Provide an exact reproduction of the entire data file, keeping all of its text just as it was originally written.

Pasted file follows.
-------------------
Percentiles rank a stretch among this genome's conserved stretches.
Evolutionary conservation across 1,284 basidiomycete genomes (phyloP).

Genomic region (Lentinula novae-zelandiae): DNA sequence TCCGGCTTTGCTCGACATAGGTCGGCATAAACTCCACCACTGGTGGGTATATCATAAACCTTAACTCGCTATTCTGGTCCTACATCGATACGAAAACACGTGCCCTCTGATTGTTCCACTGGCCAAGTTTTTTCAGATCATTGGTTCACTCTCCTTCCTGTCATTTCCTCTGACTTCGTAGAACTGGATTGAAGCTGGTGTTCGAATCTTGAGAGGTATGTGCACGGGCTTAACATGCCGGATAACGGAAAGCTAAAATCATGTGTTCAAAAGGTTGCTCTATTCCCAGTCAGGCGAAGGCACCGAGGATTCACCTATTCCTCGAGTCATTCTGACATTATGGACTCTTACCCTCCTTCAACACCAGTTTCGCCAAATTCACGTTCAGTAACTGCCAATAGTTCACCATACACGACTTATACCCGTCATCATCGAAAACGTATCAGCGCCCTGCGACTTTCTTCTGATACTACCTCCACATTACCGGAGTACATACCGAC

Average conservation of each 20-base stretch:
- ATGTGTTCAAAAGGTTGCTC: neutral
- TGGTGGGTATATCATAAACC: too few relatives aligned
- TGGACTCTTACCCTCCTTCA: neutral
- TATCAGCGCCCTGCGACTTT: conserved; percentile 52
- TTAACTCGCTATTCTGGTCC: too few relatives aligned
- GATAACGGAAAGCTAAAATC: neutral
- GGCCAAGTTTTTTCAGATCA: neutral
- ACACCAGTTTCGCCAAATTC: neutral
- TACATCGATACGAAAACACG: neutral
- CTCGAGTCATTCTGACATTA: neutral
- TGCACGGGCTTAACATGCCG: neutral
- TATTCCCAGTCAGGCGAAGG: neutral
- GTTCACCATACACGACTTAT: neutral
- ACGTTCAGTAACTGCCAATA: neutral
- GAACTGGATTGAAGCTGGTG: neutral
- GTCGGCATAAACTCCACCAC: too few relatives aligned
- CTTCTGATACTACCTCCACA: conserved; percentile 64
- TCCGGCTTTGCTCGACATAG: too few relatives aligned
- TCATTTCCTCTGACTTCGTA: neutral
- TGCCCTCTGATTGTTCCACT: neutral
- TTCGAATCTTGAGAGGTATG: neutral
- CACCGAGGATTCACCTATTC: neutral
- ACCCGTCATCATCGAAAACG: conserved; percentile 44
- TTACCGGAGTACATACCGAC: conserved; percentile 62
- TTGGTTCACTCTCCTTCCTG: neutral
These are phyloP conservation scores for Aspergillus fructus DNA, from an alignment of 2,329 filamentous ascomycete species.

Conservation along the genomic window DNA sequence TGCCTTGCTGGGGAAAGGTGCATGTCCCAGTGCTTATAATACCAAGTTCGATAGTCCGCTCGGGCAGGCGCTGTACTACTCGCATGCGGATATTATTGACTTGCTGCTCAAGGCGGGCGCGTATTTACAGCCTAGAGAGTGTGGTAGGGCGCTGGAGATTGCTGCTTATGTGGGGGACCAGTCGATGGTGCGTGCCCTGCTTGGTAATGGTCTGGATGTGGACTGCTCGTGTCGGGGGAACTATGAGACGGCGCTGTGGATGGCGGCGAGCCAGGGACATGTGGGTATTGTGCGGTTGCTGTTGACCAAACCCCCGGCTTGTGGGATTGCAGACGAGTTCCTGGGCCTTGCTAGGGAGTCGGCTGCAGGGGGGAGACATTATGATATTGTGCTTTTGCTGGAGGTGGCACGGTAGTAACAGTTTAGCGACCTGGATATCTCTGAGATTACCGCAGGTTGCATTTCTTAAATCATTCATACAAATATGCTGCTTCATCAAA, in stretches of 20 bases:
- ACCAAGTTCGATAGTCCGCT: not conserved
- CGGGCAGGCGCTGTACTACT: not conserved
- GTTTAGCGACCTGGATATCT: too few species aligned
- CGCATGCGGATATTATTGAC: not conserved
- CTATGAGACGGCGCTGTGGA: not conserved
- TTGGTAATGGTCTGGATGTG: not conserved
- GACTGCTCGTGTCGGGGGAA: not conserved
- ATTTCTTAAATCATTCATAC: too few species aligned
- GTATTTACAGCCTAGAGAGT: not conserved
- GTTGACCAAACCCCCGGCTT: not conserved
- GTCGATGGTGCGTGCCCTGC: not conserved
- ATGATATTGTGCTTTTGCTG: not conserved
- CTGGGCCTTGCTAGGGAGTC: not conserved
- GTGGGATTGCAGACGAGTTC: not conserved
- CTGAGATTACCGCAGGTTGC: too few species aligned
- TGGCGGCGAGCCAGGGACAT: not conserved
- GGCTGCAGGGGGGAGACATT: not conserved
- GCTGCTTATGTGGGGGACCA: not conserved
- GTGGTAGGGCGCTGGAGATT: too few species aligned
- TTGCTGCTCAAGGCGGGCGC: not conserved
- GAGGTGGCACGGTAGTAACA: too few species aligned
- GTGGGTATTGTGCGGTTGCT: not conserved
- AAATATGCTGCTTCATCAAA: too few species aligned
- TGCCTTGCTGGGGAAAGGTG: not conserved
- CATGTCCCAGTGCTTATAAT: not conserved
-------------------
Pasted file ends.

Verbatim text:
Percentiles rank a stretch among this genome's conserved stretches.
Evolutionary conservation across 1,284 basidiomycete genomes (phyloP).

Genomic region (Lentinula novae-zelandiae): DNA sequence TCCGGCTTTGCTCGACATAGGTCGGCATAAACTCCACCACTGGTGGGTATATCATAAACCTTAACTCGCTATTCTGGTCCTACATCGATACGAAAACACGTGCCCTCTGATTGTTCCACTGGCCAAGTTTTTTCAGATCATTGGTTCACTCTCCTTCCTGTCATTTCCTCTGACTTCGTAGAACTGGATTGAAGCTGGTGTTCGAATCTTGAGAGGTATGTGCACGGGCTTAACATGCCGGATAACGGAAAGCTAAAATCATGTGTTCAAAAGGTTGCTCTATTCCCAGTCAGGCGAAGGCACCGAGGATTCACCTATTCCTCGAGTCATTCTGACATTATGGACTCTTACCCTCCTTCAACACCAGTTTCGCCAAATTCACGTTCAGTAACTGCCAATAGTTCACCATACACGACTTATACCCGTCATCATCGAAAACGTATCAGCGCCCTGCGACTTTCTTCTGATACTACCTCCACATTACCGGAGTACATACCGAC

Average conservation of each 20-base stretch:
- ATGTGTTCAAAAGGTTGCTC: neutral
- TGGTGGGTATATCATAAACC: too few relatives aligned
- TGGACTCTTACCCTCCTTCA: neutral
- TATCAGCGCCCTGCGACTTT: conserved; percentile 52
- TTAACTCGCTATTCTGGTCC: too few relatives aligned
- GATAACGGAAAGCTAAAATC: neutral
- GGCCAAGTTTTTTCAGATCA: neutral
- ACACCAGTTTCGCCAAATTC: neutral
- TACATCGATACGAAAACACG: neutral
- CTCGAGTCATTCTGACATTA: neutral
- TGCACGGGCTTAACATGCCG: neutral
- TATTCCCAGTCAGGCGAAGG: neutral
- GTTCACCATACACGACTTAT: neutral
- ACGTTCAGTAACTGCCAATA: neutral
- GAACTGGATTGAAGCTGGTG: neutral
- GTCGGCATAAACTCCACCAC: too few relatives aligned
- CTTCTGATACTACCTCCACA: conserved; percentile 64
- TCCGGCTTTGCTCGACATAG: too few relatives aligned
- TCATTTCCTCTGACTTCGTA: neutral
- TGCCCTCTGATTGTTCCACT: neutral
- TTCGAATCTTGAGAGGTATG: neutral
- CACCGAGGATTCACCTATTC: neutral
- ACCCGTCATCATCGAAAACG: conserved; percentile 44
- TTACCGGAGTACATACCGAC: conserved; percentile 62
- TTGGTTCACTCTCCTTCCTG: neutral
These are phyloP conservation scores for Aspergillus fructus DNA, from an alignment of 2,329 filamentous ascomycete species.

Conservation along the genomic window DNA sequence TGCCTTGCTGGGGAAAGGTGCATGTCCCAGTGCTTATAATACCAAGTTCGATAGTCCGCTCGGGCAGGCGCTGTACTACTCGCATGCGGATATTATTGACTTGCTGCTCAAGGCGGGCGCGTATTTACAGCCTAGAGAGTGTGGTAGGGCGCTGGAGATTGCTGCTTATGTGGGGGACCAGTCGATGGTGCGTGCCCTGCTTGGTAATGGTCTGGATGTGGACTGCTCGTGTCGGGGGAACTATGAGACGGCGCTGTGGATGGCGGCGAGCCAGGGACATGTGGGTATTGTGCGGTTGCTGTTGACCAAACCCCCGGCTTGTGGGATTGCAGACGAGTTCCTGGGCCTTGCTAGGGAGTCGGCTGCAGGGGGGAGACATTATGATATTGTGCTTTTGCTGGAGGTGGCACGGTAGTAACAGTTTAGCGACCTGGATATCTCTGAGATTACCGCAGGTTGCATTTCTTAAATCATTCATACAAATATGCTGCTTCATCAAA, in stretches of 20 bases:
- ACCAAGTTCGATAGTCCGCT: not conserved
- CGGGCAGGCGCTGTACTACT: not conserved
- GTTTAGCGACCTGGATATCT: too few species aligned
- CGCATGCGGATATTATTGAC: not conserved
- CTATGAGACGGCGCTGTGGA: not conserved
- TTGGTAATGGTCTGGATGTG: not conserved
- GACTGCTCGTGTCGGGGGAA: not conserved
- ATTTCTTAAATCATTCATAC: too few species aligned
- GTATTTACAGCCTAGAGAGT: not conserved
- GTTGACCAAACCCCCGGCTT: not conserved
- GTCGATGGTGCGTGCCCTGC: not conserved
- ATGATATTGTGCTTTTGCTG: not conserved
- CTGGGCCTTGCTAGGGAGTC: not conserved
- GTGGGATTGCAGACGAGTTC: not conserved
- CTGAGATTACCGCAGGTTGC: too few species aligned
- TGGCGGCGAGCCAGGGACAT: not conserved
- GGCTGCAGGGGGGAGACATT: not conserved
- GCTGCTTATGTGGGGGACCA: not conserved
- GTGGTAGGGCGCTGGAGATT: too few species aligned
- TTGCTGCTCAAGGCGGGCGC: not conserved
- GAGGTGGCACGGTAGTAACA: too few species aligned
- GTGGGTATTGTGCGGTTGCT: not conserved
- AAATATGCTGCTTCATCAAA: too few species aligned
- TGCCTTGCTGGGGAAAGGTG: not conserved
- CATGTCCCAGTGCTTATAAT: not conserved